Dynamics of Bacteriophages in Biological Nutrient Removing Activated Sludge Processes-correlating Viral Abundance with Performance

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Abstract:

Over the past three decades, it has become apparent that viruses are ubiquitious, abundant and ecologically important in the environment. Considering that viruses are the most abundant biological entities on the planet, surprisingly little is known about their identity or diversity. It speculated that they play a critical role in the determining the population dynamics of bacterial ecology within a biosystem. Activated sludge processes have been established to harbor copious diversity of bacterial community. Bacteriophages being predators of bacteria not only thrive well in such biosystems but also control the bacterial diversity. Therefore, directly or indirectly they are linked with the performance of such processes. This study in this direction was an endeavor to examine their abundance and diversity in various activated sludge processes operated under variable operational conditions. Bacteriophages were present in all the processes examined. Phages belonging to seven different families were identified portraying their diversity in the bioreactors.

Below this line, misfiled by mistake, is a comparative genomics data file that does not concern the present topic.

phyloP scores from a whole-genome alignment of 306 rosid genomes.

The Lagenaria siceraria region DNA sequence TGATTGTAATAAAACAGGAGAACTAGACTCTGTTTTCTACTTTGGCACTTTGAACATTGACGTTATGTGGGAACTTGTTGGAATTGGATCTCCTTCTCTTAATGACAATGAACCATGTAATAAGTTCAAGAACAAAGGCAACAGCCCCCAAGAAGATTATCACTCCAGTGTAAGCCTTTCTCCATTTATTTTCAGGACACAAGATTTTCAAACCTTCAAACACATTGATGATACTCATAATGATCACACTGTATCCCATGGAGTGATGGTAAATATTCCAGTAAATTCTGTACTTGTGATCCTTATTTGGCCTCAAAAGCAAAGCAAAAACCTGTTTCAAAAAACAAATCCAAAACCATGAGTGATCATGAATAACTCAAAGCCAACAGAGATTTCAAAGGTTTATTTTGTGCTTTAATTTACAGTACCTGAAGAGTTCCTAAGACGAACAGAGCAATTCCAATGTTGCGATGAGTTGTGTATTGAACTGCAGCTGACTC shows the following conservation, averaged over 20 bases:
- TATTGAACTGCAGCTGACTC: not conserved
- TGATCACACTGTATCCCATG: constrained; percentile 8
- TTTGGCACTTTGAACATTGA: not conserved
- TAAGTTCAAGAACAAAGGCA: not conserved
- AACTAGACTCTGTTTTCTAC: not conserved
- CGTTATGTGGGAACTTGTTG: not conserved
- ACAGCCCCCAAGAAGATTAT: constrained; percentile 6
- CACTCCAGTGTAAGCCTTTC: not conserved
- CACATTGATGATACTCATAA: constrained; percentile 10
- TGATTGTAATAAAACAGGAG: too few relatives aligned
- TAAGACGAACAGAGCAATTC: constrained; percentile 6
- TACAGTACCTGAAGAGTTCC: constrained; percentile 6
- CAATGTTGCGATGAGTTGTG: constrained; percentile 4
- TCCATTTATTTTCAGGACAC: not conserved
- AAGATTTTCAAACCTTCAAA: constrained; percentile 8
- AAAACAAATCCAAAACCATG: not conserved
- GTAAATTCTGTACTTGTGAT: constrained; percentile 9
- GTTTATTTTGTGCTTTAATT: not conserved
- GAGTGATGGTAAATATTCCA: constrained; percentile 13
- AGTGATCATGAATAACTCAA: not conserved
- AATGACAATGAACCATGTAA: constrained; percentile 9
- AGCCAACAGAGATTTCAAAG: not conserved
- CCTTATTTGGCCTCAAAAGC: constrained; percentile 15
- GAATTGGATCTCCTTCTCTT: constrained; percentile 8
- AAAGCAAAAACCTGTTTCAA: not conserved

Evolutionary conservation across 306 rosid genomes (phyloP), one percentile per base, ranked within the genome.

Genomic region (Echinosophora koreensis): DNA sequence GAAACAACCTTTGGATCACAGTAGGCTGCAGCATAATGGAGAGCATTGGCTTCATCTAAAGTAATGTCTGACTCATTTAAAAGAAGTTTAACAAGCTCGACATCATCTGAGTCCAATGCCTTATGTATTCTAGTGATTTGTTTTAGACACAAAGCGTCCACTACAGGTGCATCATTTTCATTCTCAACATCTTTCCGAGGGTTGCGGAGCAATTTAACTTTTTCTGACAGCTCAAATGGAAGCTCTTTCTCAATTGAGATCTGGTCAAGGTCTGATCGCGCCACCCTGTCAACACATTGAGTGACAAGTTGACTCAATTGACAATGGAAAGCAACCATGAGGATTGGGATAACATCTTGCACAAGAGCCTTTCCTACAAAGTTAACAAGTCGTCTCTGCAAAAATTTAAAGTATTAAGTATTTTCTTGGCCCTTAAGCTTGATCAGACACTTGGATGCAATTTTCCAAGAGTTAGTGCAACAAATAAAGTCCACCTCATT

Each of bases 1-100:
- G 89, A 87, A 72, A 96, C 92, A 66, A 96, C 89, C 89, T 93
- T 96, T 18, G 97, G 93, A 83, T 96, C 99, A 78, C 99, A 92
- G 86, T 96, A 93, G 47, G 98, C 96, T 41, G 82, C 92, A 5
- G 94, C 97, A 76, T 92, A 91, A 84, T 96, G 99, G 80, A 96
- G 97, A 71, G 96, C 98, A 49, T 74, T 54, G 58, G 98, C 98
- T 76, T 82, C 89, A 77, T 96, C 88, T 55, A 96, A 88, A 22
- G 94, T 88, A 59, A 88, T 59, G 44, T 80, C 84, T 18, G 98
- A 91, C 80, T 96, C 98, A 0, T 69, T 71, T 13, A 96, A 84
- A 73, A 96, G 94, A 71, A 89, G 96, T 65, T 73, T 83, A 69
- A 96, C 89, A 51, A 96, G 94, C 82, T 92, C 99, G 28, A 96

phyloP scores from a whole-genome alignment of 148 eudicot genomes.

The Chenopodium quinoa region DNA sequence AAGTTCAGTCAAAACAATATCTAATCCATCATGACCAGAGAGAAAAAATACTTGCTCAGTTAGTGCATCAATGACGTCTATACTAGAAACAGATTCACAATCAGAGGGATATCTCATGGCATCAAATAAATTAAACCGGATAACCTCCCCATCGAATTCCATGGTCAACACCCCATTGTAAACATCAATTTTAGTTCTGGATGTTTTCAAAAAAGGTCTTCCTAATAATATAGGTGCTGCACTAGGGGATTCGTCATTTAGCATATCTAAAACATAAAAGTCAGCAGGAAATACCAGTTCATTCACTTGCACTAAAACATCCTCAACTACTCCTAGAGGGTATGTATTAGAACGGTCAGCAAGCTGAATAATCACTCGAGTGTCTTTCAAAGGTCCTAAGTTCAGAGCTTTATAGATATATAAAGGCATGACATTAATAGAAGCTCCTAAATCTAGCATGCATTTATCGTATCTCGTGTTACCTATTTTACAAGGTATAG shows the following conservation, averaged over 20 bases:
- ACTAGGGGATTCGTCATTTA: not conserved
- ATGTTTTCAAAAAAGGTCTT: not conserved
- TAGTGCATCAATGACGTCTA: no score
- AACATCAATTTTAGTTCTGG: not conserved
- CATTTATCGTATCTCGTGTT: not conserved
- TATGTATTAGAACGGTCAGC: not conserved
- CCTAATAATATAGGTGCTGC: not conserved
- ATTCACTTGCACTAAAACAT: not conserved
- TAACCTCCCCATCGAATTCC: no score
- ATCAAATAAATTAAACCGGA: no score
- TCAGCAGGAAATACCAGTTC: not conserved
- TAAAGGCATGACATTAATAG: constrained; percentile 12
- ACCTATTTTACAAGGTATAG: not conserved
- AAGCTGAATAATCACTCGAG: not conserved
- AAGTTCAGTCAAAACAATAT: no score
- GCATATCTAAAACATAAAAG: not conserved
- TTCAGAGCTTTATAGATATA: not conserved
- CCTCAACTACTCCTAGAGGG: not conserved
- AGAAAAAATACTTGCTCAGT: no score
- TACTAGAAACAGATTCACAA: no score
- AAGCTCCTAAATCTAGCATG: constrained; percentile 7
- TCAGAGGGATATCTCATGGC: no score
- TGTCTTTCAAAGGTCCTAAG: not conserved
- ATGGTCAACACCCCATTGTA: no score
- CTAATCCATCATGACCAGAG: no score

Keywords: Virus; activated sludge processes; bacteriophages; nutrient removal

Document Type: Research Article

DOI: http://dx.doi.org/10.2175/193864709793954097

Publication date: January 1, 2009

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  • Proceedings of the Water Environment Federation is an archive of papers published in the proceedings of the annual Water Environment Federation® Technical Exhibition and Conference (WEFTEC® ) and specialty conferences held since the year 2000. These proceedings are not peer reviewed.

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